In California, students with unstable home environments most likely to be sent home from school, new study shows

Across California, foster youth and those experiencing homelessness — are most likely to be sent home through punitive, out-of-school suspensions, new research shows.

Backpacks are placed outside a classroom at Louise Van Meter Elementary School on Thursday, Aug. 18, 2022, in Los Gatos, Calif. (Dai Sugano/Bay Area News Group)Across California, the two groups of children living in more tenuous home environments — foster youth and those experiencing homelessness — are also the most likely to be sent home through punitive, out-of-school suspensions, new research shows.

Homeless students were the second most likely to be suspended, with 26 days lost per 100 students. And despite the high figures, those numbers actually represent a slight drop from before the pandemic. In 2018-19, the year before COVID-19 drove students from the classroom, homeless students lost 28.5 days of school due to suspensions while foster students lost 83.

Lost instruction time soared higher when race was thrown into the mix. Across every demographic, the study found that Black students were suspended at disproportionate rates — Black foster youth, for example, lost 121 days of instruction per every 100 students enrolled in 2021-22, compared to 77 days lost for the average foster child.

Please help put parents in charge of their child’s education by forwarding this article to other parents, family, friends and voters.

Other Articles

This one chart explains the teacher shortage
Wage gap between teachers and comparable college graduates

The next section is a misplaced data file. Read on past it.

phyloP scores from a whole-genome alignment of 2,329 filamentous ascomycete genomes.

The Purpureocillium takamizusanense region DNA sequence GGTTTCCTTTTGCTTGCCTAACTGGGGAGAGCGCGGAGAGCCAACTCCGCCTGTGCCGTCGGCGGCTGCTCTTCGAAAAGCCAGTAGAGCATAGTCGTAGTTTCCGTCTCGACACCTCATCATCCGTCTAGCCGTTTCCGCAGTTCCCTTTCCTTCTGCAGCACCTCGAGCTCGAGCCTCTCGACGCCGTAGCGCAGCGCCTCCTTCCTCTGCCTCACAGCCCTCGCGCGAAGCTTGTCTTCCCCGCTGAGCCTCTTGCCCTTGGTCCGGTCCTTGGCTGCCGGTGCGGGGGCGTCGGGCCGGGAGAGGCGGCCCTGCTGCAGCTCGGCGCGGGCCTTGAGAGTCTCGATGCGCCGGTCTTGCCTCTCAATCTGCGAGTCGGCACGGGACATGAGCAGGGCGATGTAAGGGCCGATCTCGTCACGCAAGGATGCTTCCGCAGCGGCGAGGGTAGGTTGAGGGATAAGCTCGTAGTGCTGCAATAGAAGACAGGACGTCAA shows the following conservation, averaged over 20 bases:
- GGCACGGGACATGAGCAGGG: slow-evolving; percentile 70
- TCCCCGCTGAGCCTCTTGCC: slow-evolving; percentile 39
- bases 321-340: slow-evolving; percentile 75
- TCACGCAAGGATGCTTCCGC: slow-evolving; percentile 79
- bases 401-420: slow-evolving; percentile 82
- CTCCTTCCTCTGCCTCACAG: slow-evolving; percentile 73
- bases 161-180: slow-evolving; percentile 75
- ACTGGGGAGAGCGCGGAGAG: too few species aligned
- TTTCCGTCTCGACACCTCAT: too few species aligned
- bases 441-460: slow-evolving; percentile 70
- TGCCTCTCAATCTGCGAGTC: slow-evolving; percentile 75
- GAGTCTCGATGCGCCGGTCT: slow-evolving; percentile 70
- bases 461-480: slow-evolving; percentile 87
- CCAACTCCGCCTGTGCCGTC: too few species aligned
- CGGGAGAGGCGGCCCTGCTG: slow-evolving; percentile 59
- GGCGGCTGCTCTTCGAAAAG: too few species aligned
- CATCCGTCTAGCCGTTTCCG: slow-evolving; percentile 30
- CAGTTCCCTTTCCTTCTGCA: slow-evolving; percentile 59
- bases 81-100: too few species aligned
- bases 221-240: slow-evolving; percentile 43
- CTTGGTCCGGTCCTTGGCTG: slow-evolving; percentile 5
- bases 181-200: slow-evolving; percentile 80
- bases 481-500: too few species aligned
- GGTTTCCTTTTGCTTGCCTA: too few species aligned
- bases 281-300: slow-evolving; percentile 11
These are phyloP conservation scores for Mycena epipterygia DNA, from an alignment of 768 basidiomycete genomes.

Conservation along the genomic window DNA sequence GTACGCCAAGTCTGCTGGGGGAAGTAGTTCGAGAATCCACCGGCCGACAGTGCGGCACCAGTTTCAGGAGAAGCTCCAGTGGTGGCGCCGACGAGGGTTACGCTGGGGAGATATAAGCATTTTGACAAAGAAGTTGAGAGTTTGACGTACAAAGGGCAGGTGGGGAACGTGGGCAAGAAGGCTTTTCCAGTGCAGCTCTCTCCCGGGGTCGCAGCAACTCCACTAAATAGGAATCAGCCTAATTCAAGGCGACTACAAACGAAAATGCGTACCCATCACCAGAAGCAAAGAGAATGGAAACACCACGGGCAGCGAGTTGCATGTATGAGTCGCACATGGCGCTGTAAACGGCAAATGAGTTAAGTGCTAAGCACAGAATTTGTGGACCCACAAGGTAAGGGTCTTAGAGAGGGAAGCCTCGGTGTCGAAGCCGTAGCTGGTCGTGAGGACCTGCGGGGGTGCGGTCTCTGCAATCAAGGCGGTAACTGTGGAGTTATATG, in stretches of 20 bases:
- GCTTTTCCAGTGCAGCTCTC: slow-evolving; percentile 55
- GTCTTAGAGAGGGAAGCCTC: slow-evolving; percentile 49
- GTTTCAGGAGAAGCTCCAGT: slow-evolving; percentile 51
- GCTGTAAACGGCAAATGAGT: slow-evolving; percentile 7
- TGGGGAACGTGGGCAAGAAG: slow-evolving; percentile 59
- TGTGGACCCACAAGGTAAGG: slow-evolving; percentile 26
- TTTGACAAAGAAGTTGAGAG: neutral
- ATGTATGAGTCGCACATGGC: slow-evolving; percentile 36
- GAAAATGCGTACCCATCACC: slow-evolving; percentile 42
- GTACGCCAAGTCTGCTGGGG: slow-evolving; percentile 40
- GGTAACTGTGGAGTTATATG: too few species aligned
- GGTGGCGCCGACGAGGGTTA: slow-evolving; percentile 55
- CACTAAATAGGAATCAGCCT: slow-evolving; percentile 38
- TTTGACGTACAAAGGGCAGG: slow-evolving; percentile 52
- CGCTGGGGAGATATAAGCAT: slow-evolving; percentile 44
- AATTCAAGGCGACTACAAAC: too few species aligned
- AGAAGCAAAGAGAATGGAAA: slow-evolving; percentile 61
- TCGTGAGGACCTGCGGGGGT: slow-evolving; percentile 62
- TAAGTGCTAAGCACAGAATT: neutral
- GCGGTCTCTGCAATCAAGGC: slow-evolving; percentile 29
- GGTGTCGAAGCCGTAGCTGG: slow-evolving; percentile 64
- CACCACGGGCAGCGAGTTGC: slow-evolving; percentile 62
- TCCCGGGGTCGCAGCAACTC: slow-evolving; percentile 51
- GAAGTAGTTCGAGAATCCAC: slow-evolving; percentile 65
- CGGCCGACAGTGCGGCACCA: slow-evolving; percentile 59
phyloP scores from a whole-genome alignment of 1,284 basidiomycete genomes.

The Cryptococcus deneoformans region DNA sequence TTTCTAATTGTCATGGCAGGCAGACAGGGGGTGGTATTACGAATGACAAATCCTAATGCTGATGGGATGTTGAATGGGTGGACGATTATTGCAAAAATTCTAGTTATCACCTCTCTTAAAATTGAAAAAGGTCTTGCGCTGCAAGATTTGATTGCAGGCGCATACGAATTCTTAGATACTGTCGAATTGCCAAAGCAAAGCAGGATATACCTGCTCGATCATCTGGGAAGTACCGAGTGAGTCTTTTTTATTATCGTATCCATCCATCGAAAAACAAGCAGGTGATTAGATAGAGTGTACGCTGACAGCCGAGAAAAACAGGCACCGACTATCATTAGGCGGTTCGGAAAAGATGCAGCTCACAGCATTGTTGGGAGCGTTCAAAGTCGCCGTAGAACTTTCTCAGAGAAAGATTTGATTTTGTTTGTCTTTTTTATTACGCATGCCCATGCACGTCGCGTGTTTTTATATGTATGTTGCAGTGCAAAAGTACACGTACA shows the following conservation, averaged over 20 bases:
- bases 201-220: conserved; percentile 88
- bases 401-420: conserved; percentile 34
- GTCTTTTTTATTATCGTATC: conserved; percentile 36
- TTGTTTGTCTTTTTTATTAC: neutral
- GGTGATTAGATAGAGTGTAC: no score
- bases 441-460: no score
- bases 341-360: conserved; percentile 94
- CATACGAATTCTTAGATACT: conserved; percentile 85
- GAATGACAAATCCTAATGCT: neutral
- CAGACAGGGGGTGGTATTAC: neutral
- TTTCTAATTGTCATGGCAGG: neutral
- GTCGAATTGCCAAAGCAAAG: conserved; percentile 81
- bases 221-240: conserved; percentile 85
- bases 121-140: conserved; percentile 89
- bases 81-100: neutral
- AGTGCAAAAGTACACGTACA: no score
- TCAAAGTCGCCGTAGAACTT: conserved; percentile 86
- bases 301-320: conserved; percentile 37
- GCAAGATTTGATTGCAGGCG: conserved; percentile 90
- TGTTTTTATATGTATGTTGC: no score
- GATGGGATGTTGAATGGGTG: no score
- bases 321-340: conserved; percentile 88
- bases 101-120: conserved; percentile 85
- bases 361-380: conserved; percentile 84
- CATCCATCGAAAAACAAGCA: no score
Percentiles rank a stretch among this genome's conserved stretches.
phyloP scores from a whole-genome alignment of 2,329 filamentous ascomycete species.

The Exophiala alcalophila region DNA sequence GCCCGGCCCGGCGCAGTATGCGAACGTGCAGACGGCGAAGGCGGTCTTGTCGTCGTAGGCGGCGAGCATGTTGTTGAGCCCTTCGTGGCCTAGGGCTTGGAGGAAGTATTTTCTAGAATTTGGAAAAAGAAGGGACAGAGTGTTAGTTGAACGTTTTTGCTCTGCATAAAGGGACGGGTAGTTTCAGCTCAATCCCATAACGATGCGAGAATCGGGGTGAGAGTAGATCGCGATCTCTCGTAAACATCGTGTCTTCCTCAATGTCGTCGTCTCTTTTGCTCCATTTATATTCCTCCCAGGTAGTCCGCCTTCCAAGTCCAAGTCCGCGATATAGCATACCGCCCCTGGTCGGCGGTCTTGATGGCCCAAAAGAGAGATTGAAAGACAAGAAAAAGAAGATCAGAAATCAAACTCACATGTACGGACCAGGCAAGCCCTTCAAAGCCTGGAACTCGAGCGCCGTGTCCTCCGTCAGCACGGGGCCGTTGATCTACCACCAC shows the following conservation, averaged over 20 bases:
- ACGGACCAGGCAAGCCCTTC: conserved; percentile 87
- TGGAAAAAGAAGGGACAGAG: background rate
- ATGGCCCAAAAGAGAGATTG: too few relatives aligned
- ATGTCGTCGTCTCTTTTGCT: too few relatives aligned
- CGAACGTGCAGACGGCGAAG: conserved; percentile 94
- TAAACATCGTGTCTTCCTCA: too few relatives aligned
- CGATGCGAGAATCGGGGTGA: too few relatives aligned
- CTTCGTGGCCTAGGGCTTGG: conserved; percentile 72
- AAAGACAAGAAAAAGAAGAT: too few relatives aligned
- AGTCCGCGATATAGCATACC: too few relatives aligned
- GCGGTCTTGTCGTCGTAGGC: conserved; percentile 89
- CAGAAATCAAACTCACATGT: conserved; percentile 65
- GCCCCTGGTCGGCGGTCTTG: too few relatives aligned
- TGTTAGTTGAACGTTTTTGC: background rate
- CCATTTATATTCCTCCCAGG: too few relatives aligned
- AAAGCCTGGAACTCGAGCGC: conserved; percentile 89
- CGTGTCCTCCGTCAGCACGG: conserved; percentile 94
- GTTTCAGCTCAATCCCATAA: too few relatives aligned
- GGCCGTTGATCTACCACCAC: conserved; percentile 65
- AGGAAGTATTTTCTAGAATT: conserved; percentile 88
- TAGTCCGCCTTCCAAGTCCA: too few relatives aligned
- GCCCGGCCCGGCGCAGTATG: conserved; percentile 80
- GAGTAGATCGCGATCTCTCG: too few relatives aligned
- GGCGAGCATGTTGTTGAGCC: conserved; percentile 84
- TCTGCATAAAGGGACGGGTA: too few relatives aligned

Read More
Los Angeles Needs More Early Education Teachers. How About Parents?
Darya Carranza had never thought about becoming a teacher. As a child, she had wanted to do something that would help people; she toyed with the idea of becoming a nurse. But when she heard about a program that would cover the cost of tuition to become an associate teacher at a pre-school, it clicked.
Read More
Bill to mandate ‘science of reading’ in California schools faces teachers union opposition
The move puts the fate of AB 2222 in question, but supporters insist that there is room to negotiate changes that can help tackle the state's literacy crisis.
Read More
Why not pay teachers $100,000 a year?
What matters most for student learning? Top-quality educators. If we want those, we need to pay them like true professionals.
Read More
What Is Career Planning for High School Students?
It’s so much more than “What do you want to be when you grow up?”
Read More
California Jewish families fight for equal rights in education of disabled children
Three orthodox Jewish families in California who sued the state of California over a law that they say discriminates against religious families with disabled children are appealing a judge’s dismissal of their case.
Read More
Teacher Breaks Down Monthly Paycheck Minus Expenses, Internet Is Shocked
A grade school teacher on TikTok breaks down her paycheck minus monthly expenses. The results have us reeling over teacher salaries.
Read More
What the CEO Act Brings to Homeschool Families
Homeschooling, what an amazing journey! The rise in popularity of homeschooling has brought about a world of benefits and exciting possibilities for families.
Read More

Get latest news delivered daily!

We will send you breaking news right to your inbox

© 2024 educationopportunity.org, Privacy Policy | FPPC #1460602